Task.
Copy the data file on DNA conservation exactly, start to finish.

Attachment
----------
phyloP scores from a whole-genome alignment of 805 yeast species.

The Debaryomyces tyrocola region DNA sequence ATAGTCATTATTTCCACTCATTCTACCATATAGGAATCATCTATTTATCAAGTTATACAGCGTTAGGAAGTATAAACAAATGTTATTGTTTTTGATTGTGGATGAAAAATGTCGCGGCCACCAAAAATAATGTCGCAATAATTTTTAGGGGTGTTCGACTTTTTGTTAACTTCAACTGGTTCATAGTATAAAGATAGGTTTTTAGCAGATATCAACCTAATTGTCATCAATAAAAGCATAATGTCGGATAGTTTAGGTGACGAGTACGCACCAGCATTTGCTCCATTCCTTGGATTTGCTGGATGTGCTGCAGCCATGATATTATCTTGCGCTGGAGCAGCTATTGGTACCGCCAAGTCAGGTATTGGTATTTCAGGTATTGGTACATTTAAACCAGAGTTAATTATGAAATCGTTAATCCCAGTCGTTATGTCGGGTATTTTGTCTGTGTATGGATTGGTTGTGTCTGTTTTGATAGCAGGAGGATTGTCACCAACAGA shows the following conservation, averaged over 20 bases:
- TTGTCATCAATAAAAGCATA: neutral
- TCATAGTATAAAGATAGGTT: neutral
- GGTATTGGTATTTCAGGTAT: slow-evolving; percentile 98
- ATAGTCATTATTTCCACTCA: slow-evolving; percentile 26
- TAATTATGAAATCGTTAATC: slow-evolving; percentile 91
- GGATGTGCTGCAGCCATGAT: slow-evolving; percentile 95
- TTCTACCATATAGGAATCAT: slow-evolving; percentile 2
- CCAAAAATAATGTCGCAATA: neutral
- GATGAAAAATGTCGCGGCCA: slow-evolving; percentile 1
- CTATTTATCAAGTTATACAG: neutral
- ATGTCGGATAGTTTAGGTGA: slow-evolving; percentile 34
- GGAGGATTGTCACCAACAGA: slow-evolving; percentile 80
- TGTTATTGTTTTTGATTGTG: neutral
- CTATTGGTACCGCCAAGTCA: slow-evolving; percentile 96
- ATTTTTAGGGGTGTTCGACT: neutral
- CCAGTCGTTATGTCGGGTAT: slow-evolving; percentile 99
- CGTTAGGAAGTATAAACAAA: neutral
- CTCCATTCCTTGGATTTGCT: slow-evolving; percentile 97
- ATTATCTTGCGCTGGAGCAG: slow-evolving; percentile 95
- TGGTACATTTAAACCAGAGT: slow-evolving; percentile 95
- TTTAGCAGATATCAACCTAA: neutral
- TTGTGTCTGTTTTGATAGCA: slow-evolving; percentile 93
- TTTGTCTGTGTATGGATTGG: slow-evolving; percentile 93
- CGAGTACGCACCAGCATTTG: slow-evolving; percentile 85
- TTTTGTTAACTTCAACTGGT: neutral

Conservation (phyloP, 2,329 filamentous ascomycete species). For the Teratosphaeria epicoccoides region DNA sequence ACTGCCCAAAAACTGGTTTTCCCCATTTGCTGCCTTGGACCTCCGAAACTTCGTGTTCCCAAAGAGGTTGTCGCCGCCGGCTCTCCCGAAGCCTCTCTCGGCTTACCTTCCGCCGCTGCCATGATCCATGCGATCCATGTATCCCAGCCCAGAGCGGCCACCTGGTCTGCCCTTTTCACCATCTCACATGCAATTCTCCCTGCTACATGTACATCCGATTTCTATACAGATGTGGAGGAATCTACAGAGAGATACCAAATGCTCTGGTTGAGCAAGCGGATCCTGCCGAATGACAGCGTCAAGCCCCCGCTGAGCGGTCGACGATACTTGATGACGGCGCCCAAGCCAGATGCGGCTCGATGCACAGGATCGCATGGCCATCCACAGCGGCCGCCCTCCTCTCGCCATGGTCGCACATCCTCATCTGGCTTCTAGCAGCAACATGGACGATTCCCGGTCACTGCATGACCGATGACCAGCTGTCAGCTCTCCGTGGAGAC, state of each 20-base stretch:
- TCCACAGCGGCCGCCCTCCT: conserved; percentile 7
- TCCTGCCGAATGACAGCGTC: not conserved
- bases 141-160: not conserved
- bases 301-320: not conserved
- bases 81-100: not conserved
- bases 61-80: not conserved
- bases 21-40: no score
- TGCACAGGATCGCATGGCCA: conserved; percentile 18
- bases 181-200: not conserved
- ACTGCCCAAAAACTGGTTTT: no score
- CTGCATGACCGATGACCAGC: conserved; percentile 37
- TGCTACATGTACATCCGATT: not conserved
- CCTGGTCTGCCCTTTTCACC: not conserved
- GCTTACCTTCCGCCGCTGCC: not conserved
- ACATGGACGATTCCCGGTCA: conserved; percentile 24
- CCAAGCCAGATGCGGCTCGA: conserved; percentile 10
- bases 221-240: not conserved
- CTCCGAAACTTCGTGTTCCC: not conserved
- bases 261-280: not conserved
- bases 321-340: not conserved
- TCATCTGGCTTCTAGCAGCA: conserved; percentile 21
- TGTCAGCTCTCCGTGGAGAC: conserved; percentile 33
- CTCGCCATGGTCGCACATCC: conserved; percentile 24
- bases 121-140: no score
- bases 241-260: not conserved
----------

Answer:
phyloP scores from a whole-genome alignment of 805 yeast species.

The Debaryomyces tyrocola region DNA sequence ATAGTCATTATTTCCACTCATTCTACCATATAGGAATCATCTATTTATCAAGTTATACAGCGTTAGGAAGTATAAACAAATGTTATTGTTTTTGATTGTGGATGAAAAATGTCGCGGCCACCAAAAATAATGTCGCAATAATTTTTAGGGGTGTTCGACTTTTTGTTAACTTCAACTGGTTCATAGTATAAAGATAGGTTTTTAGCAGATATCAACCTAATTGTCATCAATAAAAGCATAATGTCGGATAGTTTAGGTGACGAGTACGCACCAGCATTTGCTCCATTCCTTGGATTTGCTGGATGTGCTGCAGCCATGATATTATCTTGCGCTGGAGCAGCTATTGGTACCGCCAAGTCAGGTATTGGTATTTCAGGTATTGGTACATTTAAACCAGAGTTAATTATGAAATCGTTAATCCCAGTCGTTATGTCGGGTATTTTGTCTGTGTATGGATTGGTTGTGTCTGTTTTGATAGCAGGAGGATTGTCACCAACAGA shows the following conservation, averaged over 20 bases:
- TTGTCATCAATAAAAGCATA: neutral
- TCATAGTATAAAGATAGGTT: neutral
- GGTATTGGTATTTCAGGTAT: slow-evolving; percentile 98
- ATAGTCATTATTTCCACTCA: slow-evolving; percentile 26
- TAATTATGAAATCGTTAATC: slow-evolving; percentile 91
- GGATGTGCTGCAGCCATGAT: slow-evolving; percentile 95
- TTCTACCATATAGGAATCAT: slow-evolving; percentile 2
- CCAAAAATAATGTCGCAATA: neutral
- GATGAAAAATGTCGCGGCCA: slow-evolving; percentile 1
- CTATTTATCAAGTTATACAG: neutral
- ATGTCGGATAGTTTAGGTGA: slow-evolving; percentile 34
- GGAGGATTGTCACCAACAGA: slow-evolving; percentile 80
- TGTTATTGTTTTTGATTGTG: neutral
- CTATTGGTACCGCCAAGTCA: slow-evolving; percentile 96
- ATTTTTAGGGGTGTTCGACT: neutral
- CCAGTCGTTATGTCGGGTAT: slow-evolving; percentile 99
- CGTTAGGAAGTATAAACAAA: neutral
- CTCCATTCCTTGGATTTGCT: slow-evolving; percentile 97
- ATTATCTTGCGCTGGAGCAG: slow-evolving; percentile 95
- TGGTACATTTAAACCAGAGT: slow-evolving; percentile 95
- TTTAGCAGATATCAACCTAA: neutral
- TTGTGTCTGTTTTGATAGCA: slow-evolving; percentile 93
- TTTGTCTGTGTATGGATTGG: slow-evolving; percentile 93
- CGAGTACGCACCAGCATTTG: slow-evolving; percentile 85
- TTTTGTTAACTTCAACTGGT: neutral

Conservation (phyloP, 2,329 filamentous ascomycete species). For the Teratosphaeria epicoccoides region DNA sequence ACTGCCCAAAAACTGGTTTTCCCCATTTGCTGCCTTGGACCTCCGAAACTTCGTGTTCCCAAAGAGGTTGTCGCCGCCGGCTCTCCCGAAGCCTCTCTCGGCTTACCTTCCGCCGCTGCCATGATCCATGCGATCCATGTATCCCAGCCCAGAGCGGCCACCTGGTCTGCCCTTTTCACCATCTCACATGCAATTCTCCCTGCTACATGTACATCCGATTTCTATACAGATGTGGAGGAATCTACAGAGAGATACCAAATGCTCTGGTTGAGCAAGCGGATCCTGCCGAATGACAGCGTCAAGCCCCCGCTGAGCGGTCGACGATACTTGATGACGGCGCCCAAGCCAGATGCGGCTCGATGCACAGGATCGCATGGCCATCCACAGCGGCCGCCCTCCTCTCGCCATGGTCGCACATCCTCATCTGGCTTCTAGCAGCAACATGGACGATTCCCGGTCACTGCATGACCGATGACCAGCTGTCAGCTCTCCGTGGAGAC, state of each 20-base stretch:
- TCCACAGCGGCCGCCCTCCT: conserved; percentile 7
- TCCTGCCGAATGACAGCGTC: not conserved
- bases 141-160: not conserved
- bases 301-320: not conserved
- bases 81-100: not conserved
- bases 61-80: not conserved
- bases 21-40: no score
- TGCACAGGATCGCATGGCCA: conserved; percentile 18
- bases 181-200: not conserved
- ACTGCCCAAAAACTGGTTTT: no score
- CTGCATGACCGATGACCAGC: conserved; percentile 37
- TGCTACATGTACATCCGATT: not conserved
- CCTGGTCTGCCCTTTTCACC: not conserved
- GCTTACCTTCCGCCGCTGCC: not conserved
- ACATGGACGATTCCCGGTCA: conserved; percentile 24
- CCAAGCCAGATGCGGCTCGA: conserved; percentile 10
- bases 221-240: not conserved
- CTCCGAAACTTCGTGTTCCC: not conserved
- bases 261-280: not conserved
- bases 321-340: not conserved
- TCATCTGGCTTCTAGCAGCA: conserved; percentile 21
- TGTCAGCTCTCCGTGGAGAC: conserved; percentile 33
- CTCGCCATGGTCGCACATCC: conserved; percentile 24
- bases 121-140: no score
- bases 241-260: not conserved